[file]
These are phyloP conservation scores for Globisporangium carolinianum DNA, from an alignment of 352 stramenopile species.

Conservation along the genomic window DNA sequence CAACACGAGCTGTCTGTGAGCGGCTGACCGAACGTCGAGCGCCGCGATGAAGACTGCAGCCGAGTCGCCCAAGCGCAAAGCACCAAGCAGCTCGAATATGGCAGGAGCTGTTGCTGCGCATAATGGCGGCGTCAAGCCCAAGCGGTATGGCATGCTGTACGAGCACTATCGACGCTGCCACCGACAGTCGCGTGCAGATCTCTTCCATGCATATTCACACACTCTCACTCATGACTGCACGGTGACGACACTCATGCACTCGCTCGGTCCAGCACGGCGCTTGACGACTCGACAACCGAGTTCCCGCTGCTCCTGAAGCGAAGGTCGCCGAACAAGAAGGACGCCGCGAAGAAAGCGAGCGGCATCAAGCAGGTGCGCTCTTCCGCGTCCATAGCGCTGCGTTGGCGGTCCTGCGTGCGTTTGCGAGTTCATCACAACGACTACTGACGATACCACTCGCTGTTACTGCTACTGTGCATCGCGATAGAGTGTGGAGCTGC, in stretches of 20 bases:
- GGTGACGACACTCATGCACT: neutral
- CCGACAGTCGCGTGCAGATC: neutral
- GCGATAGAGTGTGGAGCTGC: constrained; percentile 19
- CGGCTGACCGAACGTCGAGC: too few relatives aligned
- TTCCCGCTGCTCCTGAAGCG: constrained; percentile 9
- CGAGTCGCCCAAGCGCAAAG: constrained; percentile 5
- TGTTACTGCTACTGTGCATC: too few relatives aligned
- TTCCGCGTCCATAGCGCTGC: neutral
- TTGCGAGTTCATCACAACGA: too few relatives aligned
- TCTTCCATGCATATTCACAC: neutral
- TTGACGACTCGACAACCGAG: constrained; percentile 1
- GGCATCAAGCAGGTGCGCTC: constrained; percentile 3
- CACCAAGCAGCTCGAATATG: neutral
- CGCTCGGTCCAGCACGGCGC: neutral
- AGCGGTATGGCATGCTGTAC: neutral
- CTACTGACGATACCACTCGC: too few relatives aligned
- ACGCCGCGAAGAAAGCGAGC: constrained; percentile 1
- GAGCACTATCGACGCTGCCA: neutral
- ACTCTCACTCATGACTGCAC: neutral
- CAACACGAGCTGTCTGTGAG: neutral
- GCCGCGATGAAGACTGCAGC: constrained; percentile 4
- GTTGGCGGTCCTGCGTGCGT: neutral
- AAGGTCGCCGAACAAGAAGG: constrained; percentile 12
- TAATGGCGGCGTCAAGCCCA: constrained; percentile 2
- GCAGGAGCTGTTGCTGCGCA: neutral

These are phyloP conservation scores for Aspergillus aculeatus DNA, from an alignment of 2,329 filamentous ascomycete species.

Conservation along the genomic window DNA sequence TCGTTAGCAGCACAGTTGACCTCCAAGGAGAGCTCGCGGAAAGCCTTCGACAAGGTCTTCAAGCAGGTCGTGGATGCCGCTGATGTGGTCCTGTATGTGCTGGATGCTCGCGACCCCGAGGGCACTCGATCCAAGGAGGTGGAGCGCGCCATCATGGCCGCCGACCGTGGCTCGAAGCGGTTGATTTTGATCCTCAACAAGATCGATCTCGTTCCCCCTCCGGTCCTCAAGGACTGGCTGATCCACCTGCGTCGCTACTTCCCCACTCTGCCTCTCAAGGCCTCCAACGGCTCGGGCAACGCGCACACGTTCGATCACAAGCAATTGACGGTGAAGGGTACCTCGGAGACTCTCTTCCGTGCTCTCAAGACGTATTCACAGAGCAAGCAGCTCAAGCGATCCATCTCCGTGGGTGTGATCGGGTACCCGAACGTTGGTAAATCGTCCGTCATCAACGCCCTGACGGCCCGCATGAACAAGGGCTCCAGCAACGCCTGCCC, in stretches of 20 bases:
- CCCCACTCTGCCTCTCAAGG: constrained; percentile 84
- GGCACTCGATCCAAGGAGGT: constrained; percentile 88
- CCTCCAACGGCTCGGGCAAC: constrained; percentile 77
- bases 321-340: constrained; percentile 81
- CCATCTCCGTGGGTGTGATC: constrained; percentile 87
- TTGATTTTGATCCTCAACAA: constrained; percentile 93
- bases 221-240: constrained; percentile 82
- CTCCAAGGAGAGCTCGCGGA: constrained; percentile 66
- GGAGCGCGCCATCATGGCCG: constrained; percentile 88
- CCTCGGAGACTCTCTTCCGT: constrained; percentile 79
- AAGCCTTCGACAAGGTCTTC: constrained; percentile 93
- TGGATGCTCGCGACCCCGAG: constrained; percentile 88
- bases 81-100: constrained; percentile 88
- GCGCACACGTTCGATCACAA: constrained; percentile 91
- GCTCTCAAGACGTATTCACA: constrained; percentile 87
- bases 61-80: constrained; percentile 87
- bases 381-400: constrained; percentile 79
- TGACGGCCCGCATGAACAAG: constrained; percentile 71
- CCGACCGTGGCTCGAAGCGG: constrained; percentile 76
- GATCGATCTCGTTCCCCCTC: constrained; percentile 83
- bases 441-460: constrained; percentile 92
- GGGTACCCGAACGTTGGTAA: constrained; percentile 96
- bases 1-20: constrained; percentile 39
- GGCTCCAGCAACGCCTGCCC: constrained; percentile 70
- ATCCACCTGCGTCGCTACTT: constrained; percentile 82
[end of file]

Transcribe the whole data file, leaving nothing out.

These are phyloP conservation scores for Globisporangium carolinianum DNA, from an alignment of 352 stramenopile species.

Conservation along the genomic window DNA sequence CAACACGAGCTGTCTGTGAGCGGCTGACCGAACGTCGAGCGCCGCGATGAAGACTGCAGCCGAGTCGCCCAAGCGCAAAGCACCAAGCAGCTCGAATATGGCAGGAGCTGTTGCTGCGCATAATGGCGGCGTCAAGCCCAAGCGGTATGGCATGCTGTACGAGCACTATCGACGCTGCCACCGACAGTCGCGTGCAGATCTCTTCCATGCATATTCACACACTCTCACTCATGACTGCACGGTGACGACACTCATGCACTCGCTCGGTCCAGCACGGCGCTTGACGACTCGACAACCGAGTTCCCGCTGCTCCTGAAGCGAAGGTCGCCGAACAAGAAGGACGCCGCGAAGAAAGCGAGCGGCATCAAGCAGGTGCGCTCTTCCGCGTCCATAGCGCTGCGTTGGCGGTCCTGCGTGCGTTTGCGAGTTCATCACAACGACTACTGACGATACCACTCGCTGTTACTGCTACTGTGCATCGCGATAGAGTGTGGAGCTGC, in stretches of 20 bases:
- GGTGACGACACTCATGCACT: neutral
- CCGACAGTCGCGTGCAGATC: neutral
- GCGATAGAGTGTGGAGCTGC: constrained; percentile 19
- CGGCTGACCGAACGTCGAGC: too few relatives aligned
- TTCCCGCTGCTCCTGAAGCG: constrained; percentile 9
- CGAGTCGCCCAAGCGCAAAG: constrained; percentile 5
- TGTTACTGCTACTGTGCATC: too few relatives aligned
- TTCCGCGTCCATAGCGCTGC: neutral
- TTGCGAGTTCATCACAACGA: too few relatives aligned
- TCTTCCATGCATATTCACAC: neutral
- TTGACGACTCGACAACCGAG: constrained; percentile 1
- GGCATCAAGCAGGTGCGCTC: constrained; percentile 3
- CACCAAGCAGCTCGAATATG: neutral
- CGCTCGGTCCAGCACGGCGC: neutral
- AGCGGTATGGCATGCTGTAC: neutral
- CTACTGACGATACCACTCGC: too few relatives aligned
- ACGCCGCGAAGAAAGCGAGC: constrained; percentile 1
- GAGCACTATCGACGCTGCCA: neutral
- ACTCTCACTCATGACTGCAC: neutral
- CAACACGAGCTGTCTGTGAG: neutral
- GCCGCGATGAAGACTGCAGC: constrained; percentile 4
- GTTGGCGGTCCTGCGTGCGT: neutral
- AAGGTCGCCGAACAAGAAGG: constrained; percentile 12
- TAATGGCGGCGTCAAGCCCA: constrained; percentile 2
- GCAGGAGCTGTTGCTGCGCA: neutral

These are phyloP conservation scores for Aspergillus aculeatus DNA, from an alignment of 2,329 filamentous ascomycete species.

Conservation along the genomic window DNA sequence TCGTTAGCAGCACAGTTGACCTCCAAGGAGAGCTCGCGGAAAGCCTTCGACAAGGTCTTCAAGCAGGTCGTGGATGCCGCTGATGTGGTCCTGTATGTGCTGGATGCTCGCGACCCCGAGGGCACTCGATCCAAGGAGGTGGAGCGCGCCATCATGGCCGCCGACCGTGGCTCGAAGCGGTTGATTTTGATCCTCAACAAGATCGATCTCGTTCCCCCTCCGGTCCTCAAGGACTGGCTGATCCACCTGCGTCGCTACTTCCCCACTCTGCCTCTCAAGGCCTCCAACGGCTCGGGCAACGCGCACACGTTCGATCACAAGCAATTGACGGTGAAGGGTACCTCGGAGACTCTCTTCCGTGCTCTCAAGACGTATTCACAGAGCAAGCAGCTCAAGCGATCCATCTCCGTGGGTGTGATCGGGTACCCGAACGTTGGTAAATCGTCCGTCATCAACGCCCTGACGGCCCGCATGAACAAGGGCTCCAGCAACGCCTGCCC, in stretches of 20 bases:
- CCCCACTCTGCCTCTCAAGG: constrained; percentile 84
- GGCACTCGATCCAAGGAGGT: constrained; percentile 88
- CCTCCAACGGCTCGGGCAAC: constrained; percentile 77
- bases 321-340: constrained; percentile 81
- CCATCTCCGTGGGTGTGATC: constrained; percentile 87
- TTGATTTTGATCCTCAACAA: constrained; percentile 93
- bases 221-240: constrained; percentile 82
- CTCCAAGGAGAGCTCGCGGA: constrained; percentile 66
- GGAGCGCGCCATCATGGCCG: constrained; percentile 88
- CCTCGGAGACTCTCTTCCGT: constrained; percentile 79
- AAGCCTTCGACAAGGTCTTC: constrained; percentile 93
- TGGATGCTCGCGACCCCGAG: constrained; percentile 88
- bases 81-100: constrained; percentile 88
- GCGCACACGTTCGATCACAA: constrained; percentile 91
- GCTCTCAAGACGTATTCACA: constrained; percentile 87
- bases 61-80: constrained; percentile 87
- bases 381-400: constrained; percentile 79
- TGACGGCCCGCATGAACAAG: constrained; percentile 71
- CCGACCGTGGCTCGAAGCGG: constrained; percentile 76
- GATCGATCTCGTTCCCCCTC: constrained; percentile 83
- bases 441-460: constrained; percentile 92
- GGGTACCCGAACGTTGGTAA: constrained; percentile 96
- bases 1-20: constrained; percentile 39
- GGCTCCAGCAACGCCTGCCC: constrained; percentile 70
- ATCCACCTGCGTCGCTACTT: constrained; percentile 82